Business owners, parish councillors and local householders got the chance on Friday to hear about potential solutions to broadband problems and express their frustrations to several telecommunication company representatives regarding difficulties they have encountered in getting superfast broadband and mobile phone coverage in the constituency. The Broadband and Business Forum, held at the Galtres Centre in Easingwold, was organized by my team and I.
The need for a faster and more reliable service is vital for trade. With more people working from home or setting up small business in the region the speed and consistency of communication links is of utmost importance. However, many people are still encountering problems despite the commitment to connect even the most rural locations. During the meeting on Friday the main concern was the urgent need for suitable infrastructure to be delivered to get villages and remote homes connected.
Various national and local companies spoke about their work in communication including BT, Vodafone, EE , Moorsweb, Clannet, Open Signal and Boundless. They gave presentations to an audience of about 70 people and answered questions about individual problems.
It became clear that the time being taken to get some businesses superfast broadband was having a significant impact with even some, including a business employing 65 people, thinking about relocating from the constituency if things were not resolved. I am well aware of the problems and have worked and will continue to work to get better technology in place and find solutions to this extremely important issue.
The future of the constituency is undeniably linked to good communication networks, without this business cannot thrive. We use the internet not just for our work but also our shopping and our children’s education. I heard how one family were driving miles from home on an evening just to take their children to another family member’s house so they could do their homework; that is just not acceptable in this day. We need to get these problems sorted, we want to encourage more businesses to this area not put them off because of poor telecommunications. I will continue to press for this to be resolved, this meeting is just one of several initiatives I am involved with and will continue to work hard for solutions locally and nationally.
I recently met with Digital Minister, Ed Vaizey MP and have also corresponded at length with Superfast North Yorkshire. I can confirm that the Government is firmly committed to ensuring that everyone in the UK has access to fast broadband through something called a Universal Service Obligation (USO). As a result of a £1.7bn investment through the Superfast Broadband programme, nine out of ten UK homes and businesses can already get superfast speeds. By December 2017 that should rise to 95% of the UK.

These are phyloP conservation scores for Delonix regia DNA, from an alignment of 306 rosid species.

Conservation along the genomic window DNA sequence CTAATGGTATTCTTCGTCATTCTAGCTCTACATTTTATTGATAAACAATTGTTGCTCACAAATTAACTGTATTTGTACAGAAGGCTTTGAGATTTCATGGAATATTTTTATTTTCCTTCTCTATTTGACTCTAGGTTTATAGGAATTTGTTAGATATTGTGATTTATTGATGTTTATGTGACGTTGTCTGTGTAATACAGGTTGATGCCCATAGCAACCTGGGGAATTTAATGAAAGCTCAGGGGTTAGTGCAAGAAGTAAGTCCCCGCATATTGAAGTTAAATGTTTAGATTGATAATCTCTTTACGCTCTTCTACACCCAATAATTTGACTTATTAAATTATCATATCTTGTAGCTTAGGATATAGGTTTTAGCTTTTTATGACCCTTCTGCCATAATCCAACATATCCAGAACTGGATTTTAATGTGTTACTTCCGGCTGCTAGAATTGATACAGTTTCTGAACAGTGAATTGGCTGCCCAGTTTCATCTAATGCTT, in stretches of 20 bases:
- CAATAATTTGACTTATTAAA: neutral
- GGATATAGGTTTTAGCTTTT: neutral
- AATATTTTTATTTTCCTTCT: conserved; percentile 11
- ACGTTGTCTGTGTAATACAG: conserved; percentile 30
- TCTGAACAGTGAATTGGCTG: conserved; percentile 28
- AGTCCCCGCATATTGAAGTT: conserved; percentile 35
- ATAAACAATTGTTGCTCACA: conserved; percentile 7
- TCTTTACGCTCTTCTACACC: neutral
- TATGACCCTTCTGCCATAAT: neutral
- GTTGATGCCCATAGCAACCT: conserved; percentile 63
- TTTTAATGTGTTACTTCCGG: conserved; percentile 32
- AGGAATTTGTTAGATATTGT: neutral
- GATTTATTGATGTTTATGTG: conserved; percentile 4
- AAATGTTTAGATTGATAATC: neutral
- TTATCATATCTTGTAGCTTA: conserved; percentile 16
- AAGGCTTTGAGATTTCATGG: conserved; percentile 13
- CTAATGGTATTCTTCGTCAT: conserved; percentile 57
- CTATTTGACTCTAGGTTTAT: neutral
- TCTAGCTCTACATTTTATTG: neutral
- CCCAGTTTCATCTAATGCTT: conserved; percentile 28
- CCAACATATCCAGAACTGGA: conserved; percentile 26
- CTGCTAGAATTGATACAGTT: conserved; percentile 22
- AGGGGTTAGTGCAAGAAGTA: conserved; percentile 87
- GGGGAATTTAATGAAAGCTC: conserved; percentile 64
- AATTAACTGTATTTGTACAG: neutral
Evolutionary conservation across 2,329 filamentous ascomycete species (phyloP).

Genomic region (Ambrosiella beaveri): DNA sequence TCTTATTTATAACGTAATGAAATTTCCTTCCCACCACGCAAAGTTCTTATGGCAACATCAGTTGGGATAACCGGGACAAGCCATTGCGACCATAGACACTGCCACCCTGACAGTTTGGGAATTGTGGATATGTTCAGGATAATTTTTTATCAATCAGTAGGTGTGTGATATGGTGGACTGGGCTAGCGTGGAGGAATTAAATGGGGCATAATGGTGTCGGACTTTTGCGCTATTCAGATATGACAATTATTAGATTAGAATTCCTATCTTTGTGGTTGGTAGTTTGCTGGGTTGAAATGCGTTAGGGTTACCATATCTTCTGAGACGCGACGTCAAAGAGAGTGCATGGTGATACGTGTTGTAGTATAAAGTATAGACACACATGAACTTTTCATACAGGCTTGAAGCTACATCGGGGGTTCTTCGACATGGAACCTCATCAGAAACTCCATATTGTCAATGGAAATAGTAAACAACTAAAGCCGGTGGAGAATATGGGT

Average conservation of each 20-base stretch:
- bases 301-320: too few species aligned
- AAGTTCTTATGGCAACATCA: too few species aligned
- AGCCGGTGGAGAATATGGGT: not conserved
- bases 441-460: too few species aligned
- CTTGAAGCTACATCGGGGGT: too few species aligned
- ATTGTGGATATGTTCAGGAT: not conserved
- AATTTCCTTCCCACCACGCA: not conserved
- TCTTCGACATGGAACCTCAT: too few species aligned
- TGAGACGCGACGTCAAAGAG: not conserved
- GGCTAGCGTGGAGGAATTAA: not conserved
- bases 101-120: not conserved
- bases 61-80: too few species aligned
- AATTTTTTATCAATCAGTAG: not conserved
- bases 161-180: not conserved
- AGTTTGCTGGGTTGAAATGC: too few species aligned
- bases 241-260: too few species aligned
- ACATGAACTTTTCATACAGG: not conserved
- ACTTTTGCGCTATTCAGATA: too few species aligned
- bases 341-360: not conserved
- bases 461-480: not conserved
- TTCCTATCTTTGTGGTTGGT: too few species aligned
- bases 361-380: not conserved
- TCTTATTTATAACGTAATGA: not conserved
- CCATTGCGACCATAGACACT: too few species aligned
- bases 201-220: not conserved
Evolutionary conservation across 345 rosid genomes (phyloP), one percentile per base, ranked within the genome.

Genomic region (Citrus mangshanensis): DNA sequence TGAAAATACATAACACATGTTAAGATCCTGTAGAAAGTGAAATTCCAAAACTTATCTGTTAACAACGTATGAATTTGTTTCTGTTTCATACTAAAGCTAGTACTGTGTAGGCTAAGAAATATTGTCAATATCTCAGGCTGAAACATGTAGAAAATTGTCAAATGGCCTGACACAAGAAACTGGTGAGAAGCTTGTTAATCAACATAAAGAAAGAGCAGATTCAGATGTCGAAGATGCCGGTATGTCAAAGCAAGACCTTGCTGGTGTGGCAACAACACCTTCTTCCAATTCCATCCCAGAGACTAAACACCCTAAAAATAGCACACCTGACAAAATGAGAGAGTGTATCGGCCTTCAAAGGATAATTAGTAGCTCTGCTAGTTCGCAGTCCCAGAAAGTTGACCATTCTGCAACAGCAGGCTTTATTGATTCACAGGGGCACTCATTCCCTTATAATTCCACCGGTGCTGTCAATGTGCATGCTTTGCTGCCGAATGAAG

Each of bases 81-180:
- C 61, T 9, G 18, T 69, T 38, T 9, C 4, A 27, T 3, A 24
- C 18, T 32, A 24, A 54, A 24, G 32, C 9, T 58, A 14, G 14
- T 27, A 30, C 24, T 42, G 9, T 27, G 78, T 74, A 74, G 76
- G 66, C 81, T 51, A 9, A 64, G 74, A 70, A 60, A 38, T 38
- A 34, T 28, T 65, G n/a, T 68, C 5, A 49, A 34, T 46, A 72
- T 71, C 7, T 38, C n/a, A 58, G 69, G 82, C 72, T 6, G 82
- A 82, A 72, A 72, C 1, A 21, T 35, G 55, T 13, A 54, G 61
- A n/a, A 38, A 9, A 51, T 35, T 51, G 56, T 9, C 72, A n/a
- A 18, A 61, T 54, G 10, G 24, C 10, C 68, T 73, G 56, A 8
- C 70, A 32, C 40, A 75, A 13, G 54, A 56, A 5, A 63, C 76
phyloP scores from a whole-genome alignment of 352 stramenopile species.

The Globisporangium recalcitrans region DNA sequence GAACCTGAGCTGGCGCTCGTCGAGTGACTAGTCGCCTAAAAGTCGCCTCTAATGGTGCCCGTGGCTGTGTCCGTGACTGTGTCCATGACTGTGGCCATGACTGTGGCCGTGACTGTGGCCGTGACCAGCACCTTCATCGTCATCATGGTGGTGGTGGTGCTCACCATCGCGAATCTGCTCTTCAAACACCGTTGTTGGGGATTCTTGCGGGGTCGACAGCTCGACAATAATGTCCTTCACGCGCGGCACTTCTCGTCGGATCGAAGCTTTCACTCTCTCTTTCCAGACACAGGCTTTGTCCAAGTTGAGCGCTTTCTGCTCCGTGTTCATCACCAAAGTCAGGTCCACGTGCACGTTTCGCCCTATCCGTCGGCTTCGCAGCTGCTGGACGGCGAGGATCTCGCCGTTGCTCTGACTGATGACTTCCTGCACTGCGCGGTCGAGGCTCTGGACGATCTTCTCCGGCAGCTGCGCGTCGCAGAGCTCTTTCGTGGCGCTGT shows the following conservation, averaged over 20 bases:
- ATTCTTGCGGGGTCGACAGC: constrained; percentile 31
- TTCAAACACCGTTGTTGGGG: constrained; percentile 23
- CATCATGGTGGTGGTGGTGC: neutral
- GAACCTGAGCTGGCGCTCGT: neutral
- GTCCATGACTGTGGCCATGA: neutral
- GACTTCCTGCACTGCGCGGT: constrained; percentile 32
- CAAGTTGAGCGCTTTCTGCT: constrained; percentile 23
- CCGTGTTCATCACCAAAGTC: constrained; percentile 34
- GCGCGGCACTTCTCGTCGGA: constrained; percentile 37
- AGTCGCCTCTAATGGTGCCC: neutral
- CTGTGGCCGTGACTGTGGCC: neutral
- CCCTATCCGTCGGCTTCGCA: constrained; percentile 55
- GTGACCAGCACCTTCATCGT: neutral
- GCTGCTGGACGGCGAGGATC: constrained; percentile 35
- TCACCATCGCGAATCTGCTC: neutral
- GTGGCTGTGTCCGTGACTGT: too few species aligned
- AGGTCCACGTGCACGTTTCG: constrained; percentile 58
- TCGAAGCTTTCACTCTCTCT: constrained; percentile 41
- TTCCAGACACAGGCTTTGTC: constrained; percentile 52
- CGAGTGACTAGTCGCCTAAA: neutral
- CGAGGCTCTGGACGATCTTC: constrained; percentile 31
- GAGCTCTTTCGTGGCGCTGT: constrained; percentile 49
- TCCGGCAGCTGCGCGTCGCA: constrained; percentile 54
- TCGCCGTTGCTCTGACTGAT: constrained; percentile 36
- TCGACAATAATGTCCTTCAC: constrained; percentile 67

In North Yorkshire the availability of Superfast Broadband, i.e. 25Mbps and above, is already available to over 85% of premises, rising to 91% by the end of the current deployment in June 2017. The project is procuring a supplier to deliver phase 3 of the superfast broadband roll out. At this stage SFNY cannot state how many premises Phase 3 will deliver but they project it to be in the region of 4%, taking superfast coverage to around 95% of North Yorkshire, with further 1%-2% of premises receiving between 15 and 25Mbps speeds. What we need, however, is clarity on where and when communities will be enabled so that we can make plans for those left out and for those who cannot wait until 2019. We also need to extend backbone fibre as far as possible into the hard-to-reach areas to introduce more competition in the market. This would be a relatively cheap option for supporting and reducing the costs and any subsidy for many rural broadband operations.
The remaining percentage who cannot realistically expect to get fibre-based broadband will probably be around 3% of all properties, for whom there is always the satellite alternative available to obtain superfast broadband. Every property which does not already receive 2Mbps can apply for the satellite voucher scheme. This scheme, provided by BDUK and funded by North Yorkshire County Council, provides up to £410 to cover the installation cost of a satellite broadband service with a number of suppliers. I have asked the minister to widen the voucher scheme to include other technologies such as point-to-point wireless, and to allow them to be pooled to help towards the funding of community-based schemes.
I will continue to press for improved access and for funding to deliver the roll out of Ultrafast broadband for rural areas. The future proofed ‘fibre to premise’ (FTTP) roll out is pitifully behind other countries (2% in the UK compared to 60% in Spain). I have spoken in the House on the matter and was one of those who pushed for a break up of BT and Openreach to accelerate this important next phase. Ofcom's preferred solution at this time, however, is to require Openreach to open up access to its ducts and poles to encourage competition from third party operators. I will follow developments closely to see how effective this is in practice and will not hesitate to call for more action if we do not see the improvements that are clearly needed. I have secured the support of many colleagues in the house in my application for a main chamber debate on the USO for Rural Areas to get more detail on the Government plans and investment for the hardest to reach areas.
I would encourage anyone who has a problem to contact me at email@example.com as we do have immediate solutions for some homes, businesses and communities”.